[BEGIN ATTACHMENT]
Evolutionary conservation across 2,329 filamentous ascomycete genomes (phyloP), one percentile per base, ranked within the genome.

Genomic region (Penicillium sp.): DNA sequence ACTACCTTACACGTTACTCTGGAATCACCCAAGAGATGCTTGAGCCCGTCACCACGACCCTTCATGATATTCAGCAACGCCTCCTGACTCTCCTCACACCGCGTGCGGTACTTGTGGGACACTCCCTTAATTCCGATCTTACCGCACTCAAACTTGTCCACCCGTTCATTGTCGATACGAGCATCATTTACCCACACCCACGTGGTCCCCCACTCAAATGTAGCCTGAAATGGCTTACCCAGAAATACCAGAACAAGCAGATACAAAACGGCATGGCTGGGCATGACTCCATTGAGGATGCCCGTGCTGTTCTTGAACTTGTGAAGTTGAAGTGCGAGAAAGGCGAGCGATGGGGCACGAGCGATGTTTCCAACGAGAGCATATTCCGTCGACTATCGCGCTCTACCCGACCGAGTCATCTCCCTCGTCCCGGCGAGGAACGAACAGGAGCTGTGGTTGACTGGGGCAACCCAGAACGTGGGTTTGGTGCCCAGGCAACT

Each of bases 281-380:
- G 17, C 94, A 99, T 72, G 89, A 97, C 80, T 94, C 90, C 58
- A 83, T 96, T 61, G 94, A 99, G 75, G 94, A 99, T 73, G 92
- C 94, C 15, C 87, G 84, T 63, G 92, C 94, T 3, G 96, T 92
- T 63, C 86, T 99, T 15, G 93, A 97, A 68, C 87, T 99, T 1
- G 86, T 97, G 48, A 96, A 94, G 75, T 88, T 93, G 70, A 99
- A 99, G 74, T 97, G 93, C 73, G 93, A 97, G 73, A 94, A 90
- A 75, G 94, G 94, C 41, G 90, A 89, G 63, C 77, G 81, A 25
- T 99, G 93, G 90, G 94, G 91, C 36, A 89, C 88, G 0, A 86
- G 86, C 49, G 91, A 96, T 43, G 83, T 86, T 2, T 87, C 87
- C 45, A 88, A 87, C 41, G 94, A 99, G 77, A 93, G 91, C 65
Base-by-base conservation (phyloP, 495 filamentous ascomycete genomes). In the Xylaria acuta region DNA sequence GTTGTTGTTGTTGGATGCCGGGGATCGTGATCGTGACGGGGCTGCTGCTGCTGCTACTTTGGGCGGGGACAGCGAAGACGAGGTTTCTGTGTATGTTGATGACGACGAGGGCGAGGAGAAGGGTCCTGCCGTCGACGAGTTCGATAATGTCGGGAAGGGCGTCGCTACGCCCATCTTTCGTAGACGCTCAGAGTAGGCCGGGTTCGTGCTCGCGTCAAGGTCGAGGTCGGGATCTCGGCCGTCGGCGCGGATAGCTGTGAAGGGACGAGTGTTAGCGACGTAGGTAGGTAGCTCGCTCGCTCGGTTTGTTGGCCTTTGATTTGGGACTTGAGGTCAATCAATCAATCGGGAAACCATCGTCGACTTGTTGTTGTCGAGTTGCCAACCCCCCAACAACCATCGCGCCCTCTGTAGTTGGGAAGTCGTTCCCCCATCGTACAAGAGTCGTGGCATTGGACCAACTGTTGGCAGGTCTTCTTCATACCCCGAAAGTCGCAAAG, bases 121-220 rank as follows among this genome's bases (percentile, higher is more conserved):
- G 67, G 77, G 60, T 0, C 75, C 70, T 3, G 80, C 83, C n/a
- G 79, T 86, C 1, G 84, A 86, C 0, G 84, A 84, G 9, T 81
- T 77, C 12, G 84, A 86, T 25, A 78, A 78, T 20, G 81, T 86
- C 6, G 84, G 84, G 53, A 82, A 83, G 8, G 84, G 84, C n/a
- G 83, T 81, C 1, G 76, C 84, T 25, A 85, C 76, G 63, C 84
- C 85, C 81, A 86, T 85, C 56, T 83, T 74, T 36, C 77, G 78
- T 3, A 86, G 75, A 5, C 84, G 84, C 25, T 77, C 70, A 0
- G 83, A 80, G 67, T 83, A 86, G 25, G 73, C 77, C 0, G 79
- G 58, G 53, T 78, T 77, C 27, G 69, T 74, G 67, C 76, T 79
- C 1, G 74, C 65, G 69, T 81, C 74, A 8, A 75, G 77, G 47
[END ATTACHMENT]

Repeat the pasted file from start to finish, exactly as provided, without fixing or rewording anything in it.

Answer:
Evolutionary conservation across 2,329 filamentous ascomycete genomes (phyloP), one percentile per base, ranked within the genome.

Genomic region (Penicillium sp.): DNA sequence ACTACCTTACACGTTACTCTGGAATCACCCAAGAGATGCTTGAGCCCGTCACCACGACCCTTCATGATATTCAGCAACGCCTCCTGACTCTCCTCACACCGCGTGCGGTACTTGTGGGACACTCCCTTAATTCCGATCTTACCGCACTCAAACTTGTCCACCCGTTCATTGTCGATACGAGCATCATTTACCCACACCCACGTGGTCCCCCACTCAAATGTAGCCTGAAATGGCTTACCCAGAAATACCAGAACAAGCAGATACAAAACGGCATGGCTGGGCATGACTCCATTGAGGATGCCCGTGCTGTTCTTGAACTTGTGAAGTTGAAGTGCGAGAAAGGCGAGCGATGGGGCACGAGCGATGTTTCCAACGAGAGCATATTCCGTCGACTATCGCGCTCTACCCGACCGAGTCATCTCCCTCGTCCCGGCGAGGAACGAACAGGAGCTGTGGTTGACTGGGGCAACCCAGAACGTGGGTTTGGTGCCCAGGCAACT

Each of bases 281-380:
- G 17, C 94, A 99, T 72, G 89, A 97, C 80, T 94, C 90, C 58
- A 83, T 96, T 61, G 94, A 99, G 75, G 94, A 99, T 73, G 92
- C 94, C 15, C 87, G 84, T 63, G 92, C 94, T 3, G 96, T 92
- T 63, C 86, T 99, T 15, G 93, A 97, A 68, C 87, T 99, T 1
- G 86, T 97, G 48, A 96, A 94, G 75, T 88, T 93, G 70, A 99
- A 99, G 74, T 97, G 93, C 73, G 93, A 97, G 73, A 94, A 90
- A 75, G 94, G 94, C 41, G 90, A 89, G 63, C 77, G 81, A 25
- T 99, G 93, G 90, G 94, G 91, C 36, A 89, C 88, G 0, A 86
- G 86, C 49, G 91, A 96, T 43, G 83, T 86, T 2, T 87, C 87
- C 45, A 88, A 87, C 41, G 94, A 99, G 77, A 93, G 91, C 65
Base-by-base conservation (phyloP, 495 filamentous ascomycete genomes). In the Xylaria acuta region DNA sequence GTTGTTGTTGTTGGATGCCGGGGATCGTGATCGTGACGGGGCTGCTGCTGCTGCTACTTTGGGCGGGGACAGCGAAGACGAGGTTTCTGTGTATGTTGATGACGACGAGGGCGAGGAGAAGGGTCCTGCCGTCGACGAGTTCGATAATGTCGGGAAGGGCGTCGCTACGCCCATCTTTCGTAGACGCTCAGAGTAGGCCGGGTTCGTGCTCGCGTCAAGGTCGAGGTCGGGATCTCGGCCGTCGGCGCGGATAGCTGTGAAGGGACGAGTGTTAGCGACGTAGGTAGGTAGCTCGCTCGCTCGGTTTGTTGGCCTTTGATTTGGGACTTGAGGTCAATCAATCAATCGGGAAACCATCGTCGACTTGTTGTTGTCGAGTTGCCAACCCCCCAACAACCATCGCGCCCTCTGTAGTTGGGAAGTCGTTCCCCCATCGTACAAGAGTCGTGGCATTGGACCAACTGTTGGCAGGTCTTCTTCATACCCCGAAAGTCGCAAAG, bases 121-220 rank as follows among this genome's bases (percentile, higher is more conserved):
- G 67, G 77, G 60, T 0, C 75, C 70, T 3, G 80, C 83, C n/a
- G 79, T 86, C 1, G 84, A 86, C 0, G 84, A 84, G 9, T 81
- T 77, C 12, G 84, A 86, T 25, A 78, A 78, T 20, G 81, T 86
- C 6, G 84, G 84, G 53, A 82, A 83, G 8, G 84, G 84, C n/a
- G 83, T 81, C 1, G 76, C 84, T 25, A 85, C 76, G 63, C 84
- C 85, C 81, A 86, T 85, C 56, T 83, T 74, T 36, C 77, G 78
- T 3, A 86, G 75, A 5, C 84, G 84, C 25, T 77, C 70, A 0
- G 83, A 80, G 67, T 83, A 86, G 25, G 73, C 77, C 0, G 79
- G 58, G 53, T 78, T 77, C 27, G 69, T 74, G 67, C 76, T 79
- C 1, G 74, C 65, G 69, T 81, C 74, A 8, A 75, G 77, G 47